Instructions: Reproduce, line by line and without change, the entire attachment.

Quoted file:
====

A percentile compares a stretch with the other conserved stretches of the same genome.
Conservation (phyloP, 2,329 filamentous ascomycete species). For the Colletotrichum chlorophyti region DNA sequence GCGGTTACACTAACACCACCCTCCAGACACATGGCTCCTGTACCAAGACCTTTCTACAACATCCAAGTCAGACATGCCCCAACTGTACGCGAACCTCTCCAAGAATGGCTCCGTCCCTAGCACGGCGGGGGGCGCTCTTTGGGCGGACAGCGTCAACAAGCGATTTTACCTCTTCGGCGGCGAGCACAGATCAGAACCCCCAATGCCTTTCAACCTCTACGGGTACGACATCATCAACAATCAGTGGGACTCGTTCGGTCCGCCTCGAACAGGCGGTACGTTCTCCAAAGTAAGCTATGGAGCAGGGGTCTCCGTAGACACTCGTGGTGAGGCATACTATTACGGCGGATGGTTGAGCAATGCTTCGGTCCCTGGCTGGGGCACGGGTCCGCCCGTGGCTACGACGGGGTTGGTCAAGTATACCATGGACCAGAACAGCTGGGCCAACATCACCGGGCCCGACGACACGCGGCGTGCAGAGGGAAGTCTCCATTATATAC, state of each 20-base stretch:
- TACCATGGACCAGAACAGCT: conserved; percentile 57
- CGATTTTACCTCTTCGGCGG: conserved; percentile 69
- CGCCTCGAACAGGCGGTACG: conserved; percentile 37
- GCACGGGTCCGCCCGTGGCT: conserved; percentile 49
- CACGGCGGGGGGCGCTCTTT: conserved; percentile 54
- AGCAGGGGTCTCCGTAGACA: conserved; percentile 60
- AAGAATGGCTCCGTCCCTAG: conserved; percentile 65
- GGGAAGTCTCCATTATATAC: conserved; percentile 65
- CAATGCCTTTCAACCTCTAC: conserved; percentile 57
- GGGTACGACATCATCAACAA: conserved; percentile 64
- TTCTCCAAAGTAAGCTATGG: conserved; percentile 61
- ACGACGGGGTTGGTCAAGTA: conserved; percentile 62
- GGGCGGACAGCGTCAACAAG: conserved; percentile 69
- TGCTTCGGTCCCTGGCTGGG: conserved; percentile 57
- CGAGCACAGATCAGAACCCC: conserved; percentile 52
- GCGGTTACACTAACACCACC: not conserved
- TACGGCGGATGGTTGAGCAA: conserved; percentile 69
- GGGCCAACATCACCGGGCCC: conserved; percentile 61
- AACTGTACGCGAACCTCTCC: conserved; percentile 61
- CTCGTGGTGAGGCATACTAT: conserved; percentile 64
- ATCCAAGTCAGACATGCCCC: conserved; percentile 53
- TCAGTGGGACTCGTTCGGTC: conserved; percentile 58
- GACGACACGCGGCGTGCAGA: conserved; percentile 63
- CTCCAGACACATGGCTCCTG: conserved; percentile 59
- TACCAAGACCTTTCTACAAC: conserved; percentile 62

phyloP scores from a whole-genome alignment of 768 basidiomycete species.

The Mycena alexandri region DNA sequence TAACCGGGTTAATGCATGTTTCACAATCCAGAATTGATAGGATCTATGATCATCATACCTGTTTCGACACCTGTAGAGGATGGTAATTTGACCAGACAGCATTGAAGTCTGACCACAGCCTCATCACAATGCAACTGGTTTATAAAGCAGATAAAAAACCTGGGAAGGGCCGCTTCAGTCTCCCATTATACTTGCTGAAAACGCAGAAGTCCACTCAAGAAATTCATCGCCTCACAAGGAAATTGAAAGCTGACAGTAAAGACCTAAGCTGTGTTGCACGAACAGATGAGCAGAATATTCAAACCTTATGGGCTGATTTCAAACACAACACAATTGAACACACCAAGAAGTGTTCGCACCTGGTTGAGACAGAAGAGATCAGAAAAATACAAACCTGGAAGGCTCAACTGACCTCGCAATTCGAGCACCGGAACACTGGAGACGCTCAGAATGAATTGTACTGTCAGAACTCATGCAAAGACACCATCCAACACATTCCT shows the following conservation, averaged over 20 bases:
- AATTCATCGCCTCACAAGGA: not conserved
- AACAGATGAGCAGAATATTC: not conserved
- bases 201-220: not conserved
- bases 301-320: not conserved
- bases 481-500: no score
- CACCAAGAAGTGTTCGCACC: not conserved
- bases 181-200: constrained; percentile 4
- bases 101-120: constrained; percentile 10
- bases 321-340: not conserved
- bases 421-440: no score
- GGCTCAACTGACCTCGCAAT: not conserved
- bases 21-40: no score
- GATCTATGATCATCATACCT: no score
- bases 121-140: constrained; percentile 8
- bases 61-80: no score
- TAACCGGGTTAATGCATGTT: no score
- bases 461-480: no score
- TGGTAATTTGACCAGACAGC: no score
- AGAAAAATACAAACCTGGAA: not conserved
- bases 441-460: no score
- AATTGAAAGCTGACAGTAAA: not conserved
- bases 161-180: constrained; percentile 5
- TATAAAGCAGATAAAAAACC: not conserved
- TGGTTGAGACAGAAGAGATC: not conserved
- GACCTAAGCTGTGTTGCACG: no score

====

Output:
A percentile compares a stretch with the other conserved stretches of the same genome.
Conservation (phyloP, 2,329 filamentous ascomycete species). For the Colletotrichum chlorophyti region DNA sequence GCGGTTACACTAACACCACCCTCCAGACACATGGCTCCTGTACCAAGACCTTTCTACAACATCCAAGTCAGACATGCCCCAACTGTACGCGAACCTCTCCAAGAATGGCTCCGTCCCTAGCACGGCGGGGGGCGCTCTTTGGGCGGACAGCGTCAACAAGCGATTTTACCTCTTCGGCGGCGAGCACAGATCAGAACCCCCAATGCCTTTCAACCTCTACGGGTACGACATCATCAACAATCAGTGGGACTCGTTCGGTCCGCCTCGAACAGGCGGTACGTTCTCCAAAGTAAGCTATGGAGCAGGGGTCTCCGTAGACACTCGTGGTGAGGCATACTATTACGGCGGATGGTTGAGCAATGCTTCGGTCCCTGGCTGGGGCACGGGTCCGCCCGTGGCTACGACGGGGTTGGTCAAGTATACCATGGACCAGAACAGCTGGGCCAACATCACCGGGCCCGACGACACGCGGCGTGCAGAGGGAAGTCTCCATTATATAC, state of each 20-base stretch:
- TACCATGGACCAGAACAGCT: conserved; percentile 57
- CGATTTTACCTCTTCGGCGG: conserved; percentile 69
- CGCCTCGAACAGGCGGTACG: conserved; percentile 37
- GCACGGGTCCGCCCGTGGCT: conserved; percentile 49
- CACGGCGGGGGGCGCTCTTT: conserved; percentile 54
- AGCAGGGGTCTCCGTAGACA: conserved; percentile 60
- AAGAATGGCTCCGTCCCTAG: conserved; percentile 65
- GGGAAGTCTCCATTATATAC: conserved; percentile 65
- CAATGCCTTTCAACCTCTAC: conserved; percentile 57
- GGGTACGACATCATCAACAA: conserved; percentile 64
- TTCTCCAAAGTAAGCTATGG: conserved; percentile 61
- ACGACGGGGTTGGTCAAGTA: conserved; percentile 62
- GGGCGGACAGCGTCAACAAG: conserved; percentile 69
- TGCTTCGGTCCCTGGCTGGG: conserved; percentile 57
- CGAGCACAGATCAGAACCCC: conserved; percentile 52
- GCGGTTACACTAACACCACC: not conserved
- TACGGCGGATGGTTGAGCAA: conserved; percentile 69
- GGGCCAACATCACCGGGCCC: conserved; percentile 61
- AACTGTACGCGAACCTCTCC: conserved; percentile 61
- CTCGTGGTGAGGCATACTAT: conserved; percentile 64
- ATCCAAGTCAGACATGCCCC: conserved; percentile 53
- TCAGTGGGACTCGTTCGGTC: conserved; percentile 58
- GACGACACGCGGCGTGCAGA: conserved; percentile 63
- CTCCAGACACATGGCTCCTG: conserved; percentile 59
- TACCAAGACCTTTCTACAAC: conserved; percentile 62

phyloP scores from a whole-genome alignment of 768 basidiomycete species.

The Mycena alexandri region DNA sequence TAACCGGGTTAATGCATGTTTCACAATCCAGAATTGATAGGATCTATGATCATCATACCTGTTTCGACACCTGTAGAGGATGGTAATTTGACCAGACAGCATTGAAGTCTGACCACAGCCTCATCACAATGCAACTGGTTTATAAAGCAGATAAAAAACCTGGGAAGGGCCGCTTCAGTCTCCCATTATACTTGCTGAAAACGCAGAAGTCCACTCAAGAAATTCATCGCCTCACAAGGAAATTGAAAGCTGACAGTAAAGACCTAAGCTGTGTTGCACGAACAGATGAGCAGAATATTCAAACCTTATGGGCTGATTTCAAACACAACACAATTGAACACACCAAGAAGTGTTCGCACCTGGTTGAGACAGAAGAGATCAGAAAAATACAAACCTGGAAGGCTCAACTGACCTCGCAATTCGAGCACCGGAACACTGGAGACGCTCAGAATGAATTGTACTGTCAGAACTCATGCAAAGACACCATCCAACACATTCCT shows the following conservation, averaged over 20 bases:
- AATTCATCGCCTCACAAGGA: not conserved
- AACAGATGAGCAGAATATTC: not conserved
- bases 201-220: not conserved
- bases 301-320: not conserved
- bases 481-500: no score
- CACCAAGAAGTGTTCGCACC: not conserved
- bases 181-200: constrained; percentile 4
- bases 101-120: constrained; percentile 10
- bases 321-340: not conserved
- bases 421-440: no score
- GGCTCAACTGACCTCGCAAT: not conserved
- bases 21-40: no score
- GATCTATGATCATCATACCT: no score
- bases 121-140: constrained; percentile 8
- bases 61-80: no score
- TAACCGGGTTAATGCATGTT: no score
- bases 461-480: no score
- TGGTAATTTGACCAGACAGC: no score
- AGAAAAATACAAACCTGGAA: not conserved
- bases 441-460: no score
- AATTGAAAGCTGACAGTAAA: not conserved
- bases 161-180: constrained; percentile 5
- TATAAAGCAGATAAAAAACC: not conserved
- TGGTTGAGACAGAAGAGATC: not conserved
- GACCTAAGCTGTGTTGCACG: no score